George Altshuler '23
Please tell us about yourself and your experience at HUC-JIR.
I am on track to receive my rabbinical ordination from HUC-JIR in New York in May 2023. I graduated from Middlebury College in Vermont in 2011, and am originally from San Francisco, CA. During my time at HUC-JIR, I have interned for synagogues in San Francisco, North Dakota, and Pennsylvania. I completed clinical pastoral education with the San Francisco Night Ministry, which provides spiritual care to people on the streets of San Francisco. At HUC-JIR, I have especially enjoyed studying Modern Jewish Thought and approaches to synagogue worship. Prior to rabbinical school, I worked as a journalist for the Jewish newspapers of Washington, D.C. and the San Francisco Bay Area. I also worked as a teacher for adults studying for the GED in Washington, D.C. and for a journalism program in Haiti.
What do you love about HUC-JIR?
I love the sense of mission one feels at HUC-JIR. HUC-JIR’s students, faculty and staff are all oriented toward serving the Jewish community and doing our part to make the world a better place. As I’ve gone through my years at HUC-JIR and near the end of my program, my classmates and I have approached our studies more and more through the lens of future teachers and leaders. We learn and train with an eye toward the communities we hope to serve and our commitment to repairing the world.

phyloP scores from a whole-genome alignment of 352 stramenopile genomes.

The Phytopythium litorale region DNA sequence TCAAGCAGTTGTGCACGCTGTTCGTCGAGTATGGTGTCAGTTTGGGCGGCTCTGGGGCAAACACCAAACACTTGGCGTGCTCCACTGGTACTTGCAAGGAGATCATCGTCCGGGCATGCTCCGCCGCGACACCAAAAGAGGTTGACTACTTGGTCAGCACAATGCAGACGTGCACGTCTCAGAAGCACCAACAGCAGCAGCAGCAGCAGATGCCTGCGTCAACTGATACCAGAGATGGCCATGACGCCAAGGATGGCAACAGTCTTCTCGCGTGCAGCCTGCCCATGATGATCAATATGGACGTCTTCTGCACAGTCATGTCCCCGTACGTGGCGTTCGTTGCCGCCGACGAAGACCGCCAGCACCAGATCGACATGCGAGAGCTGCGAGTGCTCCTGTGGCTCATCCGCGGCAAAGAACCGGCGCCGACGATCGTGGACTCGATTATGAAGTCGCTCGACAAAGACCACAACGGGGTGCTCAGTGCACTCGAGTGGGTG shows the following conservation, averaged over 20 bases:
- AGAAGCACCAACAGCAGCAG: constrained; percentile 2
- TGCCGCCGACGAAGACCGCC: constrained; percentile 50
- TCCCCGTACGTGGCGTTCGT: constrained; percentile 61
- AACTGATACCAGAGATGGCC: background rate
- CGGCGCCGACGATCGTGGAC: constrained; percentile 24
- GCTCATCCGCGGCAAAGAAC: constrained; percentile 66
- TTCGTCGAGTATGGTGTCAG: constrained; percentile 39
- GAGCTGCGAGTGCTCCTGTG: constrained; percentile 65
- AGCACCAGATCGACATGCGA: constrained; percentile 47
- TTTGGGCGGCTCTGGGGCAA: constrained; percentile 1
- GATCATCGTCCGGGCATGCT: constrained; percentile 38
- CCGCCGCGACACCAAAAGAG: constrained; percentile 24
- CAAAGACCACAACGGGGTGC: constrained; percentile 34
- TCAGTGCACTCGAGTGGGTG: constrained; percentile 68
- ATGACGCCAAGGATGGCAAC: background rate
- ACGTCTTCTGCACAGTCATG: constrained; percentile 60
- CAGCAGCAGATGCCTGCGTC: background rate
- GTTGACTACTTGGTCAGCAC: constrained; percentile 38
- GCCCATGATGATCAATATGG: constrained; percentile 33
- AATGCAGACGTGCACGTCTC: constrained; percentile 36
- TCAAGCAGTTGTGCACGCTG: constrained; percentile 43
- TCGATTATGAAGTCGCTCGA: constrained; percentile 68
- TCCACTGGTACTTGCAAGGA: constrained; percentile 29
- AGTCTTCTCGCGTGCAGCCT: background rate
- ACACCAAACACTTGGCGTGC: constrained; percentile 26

What is most rewarding about your HUC-JIR program?
The most rewarding part of being an HUC-JIR student is watching your classmates and yourself grow. Even as someone who came to HUC-JIR later in life, I like to give people the advice of “let HUC-JIR change you.” Since our first year in Israel, I’ve seen my classmates and myself learn so many skills and learn so much about our tradition. But more than that, I’ve watched us grow into our roles as teachers, pastoral presences, and leaders with a vision for our future.
What does HUC-JIR mean to you?
Like many people who choose to become Jewish leaders, I came into HUC-JIR with love for Jewish communities and also with critiques of Jewish communal leadership. At HUC-JIR I’ve been so pleasantly surprised not only with the extent to which this school and our movement welcome innovation and change, but also with the values and approaches of my teachers. At HUC-JIR I feel that I benefit from a long line of wise and committed people who have been invested in creating a more meaningful, ethical, and engaging Judaism. I have learned so much from my teachers, who have spent decades devoting their intellects and hearts to creating a Judaism that meets the challenges of changing times.